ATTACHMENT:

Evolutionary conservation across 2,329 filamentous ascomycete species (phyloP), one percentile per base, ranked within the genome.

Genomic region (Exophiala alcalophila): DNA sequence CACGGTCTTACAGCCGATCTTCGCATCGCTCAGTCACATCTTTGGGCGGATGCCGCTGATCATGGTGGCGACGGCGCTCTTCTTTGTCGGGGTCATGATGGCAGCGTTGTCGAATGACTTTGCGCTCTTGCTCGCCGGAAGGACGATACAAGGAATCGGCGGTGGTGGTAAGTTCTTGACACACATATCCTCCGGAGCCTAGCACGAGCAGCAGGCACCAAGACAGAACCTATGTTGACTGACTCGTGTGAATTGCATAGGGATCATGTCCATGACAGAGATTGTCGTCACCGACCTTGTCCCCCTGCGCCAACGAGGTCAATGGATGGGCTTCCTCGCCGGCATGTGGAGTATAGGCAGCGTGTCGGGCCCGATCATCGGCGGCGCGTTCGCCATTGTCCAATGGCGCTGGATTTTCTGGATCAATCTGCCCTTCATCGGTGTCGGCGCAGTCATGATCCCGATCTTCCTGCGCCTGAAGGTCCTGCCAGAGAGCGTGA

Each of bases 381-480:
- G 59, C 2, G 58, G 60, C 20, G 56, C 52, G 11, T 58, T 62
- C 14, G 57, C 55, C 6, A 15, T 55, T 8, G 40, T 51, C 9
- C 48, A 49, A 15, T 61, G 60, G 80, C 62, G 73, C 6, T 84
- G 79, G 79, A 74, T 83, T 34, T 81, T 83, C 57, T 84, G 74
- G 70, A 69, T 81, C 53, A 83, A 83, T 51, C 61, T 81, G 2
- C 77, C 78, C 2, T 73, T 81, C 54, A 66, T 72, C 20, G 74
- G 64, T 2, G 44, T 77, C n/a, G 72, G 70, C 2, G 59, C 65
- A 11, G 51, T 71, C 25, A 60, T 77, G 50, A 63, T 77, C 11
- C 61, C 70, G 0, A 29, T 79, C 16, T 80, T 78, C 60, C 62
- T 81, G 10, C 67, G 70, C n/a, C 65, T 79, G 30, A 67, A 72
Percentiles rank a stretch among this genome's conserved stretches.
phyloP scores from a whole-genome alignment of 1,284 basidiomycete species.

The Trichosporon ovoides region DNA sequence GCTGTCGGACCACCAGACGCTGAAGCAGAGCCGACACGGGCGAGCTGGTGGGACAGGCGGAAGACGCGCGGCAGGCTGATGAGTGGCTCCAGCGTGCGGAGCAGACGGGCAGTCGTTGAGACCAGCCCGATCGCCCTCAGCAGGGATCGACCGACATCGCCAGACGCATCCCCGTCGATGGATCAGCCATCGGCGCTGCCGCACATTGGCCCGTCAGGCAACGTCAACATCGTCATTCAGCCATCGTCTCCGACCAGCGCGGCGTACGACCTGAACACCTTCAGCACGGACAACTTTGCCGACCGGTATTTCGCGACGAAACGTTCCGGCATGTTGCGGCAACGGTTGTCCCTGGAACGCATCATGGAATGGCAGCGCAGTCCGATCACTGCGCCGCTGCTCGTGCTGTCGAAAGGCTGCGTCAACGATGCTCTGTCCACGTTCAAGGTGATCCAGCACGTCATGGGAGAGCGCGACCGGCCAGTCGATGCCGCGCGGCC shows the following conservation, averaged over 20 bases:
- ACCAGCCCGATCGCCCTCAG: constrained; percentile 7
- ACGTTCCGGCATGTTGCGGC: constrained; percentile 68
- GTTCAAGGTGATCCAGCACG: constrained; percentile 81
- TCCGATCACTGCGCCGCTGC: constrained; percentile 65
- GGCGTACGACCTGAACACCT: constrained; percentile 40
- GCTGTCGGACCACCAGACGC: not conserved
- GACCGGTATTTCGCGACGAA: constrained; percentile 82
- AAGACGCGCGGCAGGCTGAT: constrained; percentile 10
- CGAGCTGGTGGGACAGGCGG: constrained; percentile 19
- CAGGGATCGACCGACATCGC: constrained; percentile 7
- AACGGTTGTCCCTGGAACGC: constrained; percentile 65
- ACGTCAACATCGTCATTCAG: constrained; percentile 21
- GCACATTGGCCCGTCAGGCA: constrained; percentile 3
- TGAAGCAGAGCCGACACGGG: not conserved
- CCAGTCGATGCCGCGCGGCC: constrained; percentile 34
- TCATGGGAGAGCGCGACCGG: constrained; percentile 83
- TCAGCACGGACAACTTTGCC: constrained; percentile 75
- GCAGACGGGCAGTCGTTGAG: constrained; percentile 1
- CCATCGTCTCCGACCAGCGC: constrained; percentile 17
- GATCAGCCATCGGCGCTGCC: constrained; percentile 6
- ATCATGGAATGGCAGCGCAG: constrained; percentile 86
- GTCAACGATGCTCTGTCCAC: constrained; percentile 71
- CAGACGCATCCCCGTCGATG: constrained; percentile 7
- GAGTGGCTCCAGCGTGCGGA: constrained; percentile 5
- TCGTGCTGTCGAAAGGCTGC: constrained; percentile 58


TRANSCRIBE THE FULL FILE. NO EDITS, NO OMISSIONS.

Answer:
Evolutionary conservation across 2,329 filamentous ascomycete species (phyloP), one percentile per base, ranked within the genome.

Genomic region (Exophiala alcalophila): DNA sequence CACGGTCTTACAGCCGATCTTCGCATCGCTCAGTCACATCTTTGGGCGGATGCCGCTGATCATGGTGGCGACGGCGCTCTTCTTTGTCGGGGTCATGATGGCAGCGTTGTCGAATGACTTTGCGCTCTTGCTCGCCGGAAGGACGATACAAGGAATCGGCGGTGGTGGTAAGTTCTTGACACACATATCCTCCGGAGCCTAGCACGAGCAGCAGGCACCAAGACAGAACCTATGTTGACTGACTCGTGTGAATTGCATAGGGATCATGTCCATGACAGAGATTGTCGTCACCGACCTTGTCCCCCTGCGCCAACGAGGTCAATGGATGGGCTTCCTCGCCGGCATGTGGAGTATAGGCAGCGTGTCGGGCCCGATCATCGGCGGCGCGTTCGCCATTGTCCAATGGCGCTGGATTTTCTGGATCAATCTGCCCTTCATCGGTGTCGGCGCAGTCATGATCCCGATCTTCCTGCGCCTGAAGGTCCTGCCAGAGAGCGTGA

Each of bases 381-480:
- G 59, C 2, G 58, G 60, C 20, G 56, C 52, G 11, T 58, T 62
- C 14, G 57, C 55, C 6, A 15, T 55, T 8, G 40, T 51, C 9
- C 48, A 49, A 15, T 61, G 60, G 80, C 62, G 73, C 6, T 84
- G 79, G 79, A 74, T 83, T 34, T 81, T 83, C 57, T 84, G 74
- G 70, A 69, T 81, C 53, A 83, A 83, T 51, C 61, T 81, G 2
- C 77, C 78, C 2, T 73, T 81, C 54, A 66, T 72, C 20, G 74
- G 64, T 2, G 44, T 77, C n/a, G 72, G 70, C 2, G 59, C 65
- A 11, G 51, T 71, C 25, A 60, T 77, G 50, A 63, T 77, C 11
- C 61, C 70, G 0, A 29, T 79, C 16, T 80, T 78, C 60, C 62
- T 81, G 10, C 67, G 70, C n/a, C 65, T 79, G 30, A 67, A 72
Percentiles rank a stretch among this genome's conserved stretches.
phyloP scores from a whole-genome alignment of 1,284 basidiomycete species.

The Trichosporon ovoides region DNA sequence GCTGTCGGACCACCAGACGCTGAAGCAGAGCCGACACGGGCGAGCTGGTGGGACAGGCGGAAGACGCGCGGCAGGCTGATGAGTGGCTCCAGCGTGCGGAGCAGACGGGCAGTCGTTGAGACCAGCCCGATCGCCCTCAGCAGGGATCGACCGACATCGCCAGACGCATCCCCGTCGATGGATCAGCCATCGGCGCTGCCGCACATTGGCCCGTCAGGCAACGTCAACATCGTCATTCAGCCATCGTCTCCGACCAGCGCGGCGTACGACCTGAACACCTTCAGCACGGACAACTTTGCCGACCGGTATTTCGCGACGAAACGTTCCGGCATGTTGCGGCAACGGTTGTCCCTGGAACGCATCATGGAATGGCAGCGCAGTCCGATCACTGCGCCGCTGCTCGTGCTGTCGAAAGGCTGCGTCAACGATGCTCTGTCCACGTTCAAGGTGATCCAGCACGTCATGGGAGAGCGCGACCGGCCAGTCGATGCCGCGCGGCC shows the following conservation, averaged over 20 bases:
- ACCAGCCCGATCGCCCTCAG: constrained; percentile 7
- ACGTTCCGGCATGTTGCGGC: constrained; percentile 68
- GTTCAAGGTGATCCAGCACG: constrained; percentile 81
- TCCGATCACTGCGCCGCTGC: constrained; percentile 65
- GGCGTACGACCTGAACACCT: constrained; percentile 40
- GCTGTCGGACCACCAGACGC: not conserved
- GACCGGTATTTCGCGACGAA: constrained; percentile 82
- AAGACGCGCGGCAGGCTGAT: constrained; percentile 10
- CGAGCTGGTGGGACAGGCGG: constrained; percentile 19
- CAGGGATCGACCGACATCGC: constrained; percentile 7
- AACGGTTGTCCCTGGAACGC: constrained; percentile 65
- ACGTCAACATCGTCATTCAG: constrained; percentile 21
- GCACATTGGCCCGTCAGGCA: constrained; percentile 3
- TGAAGCAGAGCCGACACGGG: not conserved
- CCAGTCGATGCCGCGCGGCC: constrained; percentile 34
- TCATGGGAGAGCGCGACCGG: constrained; percentile 83
- TCAGCACGGACAACTTTGCC: constrained; percentile 75
- GCAGACGGGCAGTCGTTGAG: constrained; percentile 1
- CCATCGTCTCCGACCAGCGC: constrained; percentile 17
- GATCAGCCATCGGCGCTGCC: constrained; percentile 6
- ATCATGGAATGGCAGCGCAG: constrained; percentile 86
- GTCAACGATGCTCTGTCCAC: constrained; percentile 71
- CAGACGCATCCCCGTCGATG: constrained; percentile 7
- GAGTGGCTCCAGCGTGCGGA: constrained; percentile 5
- TCGTGCTGTCGAAAGGCTGC: constrained; percentile 58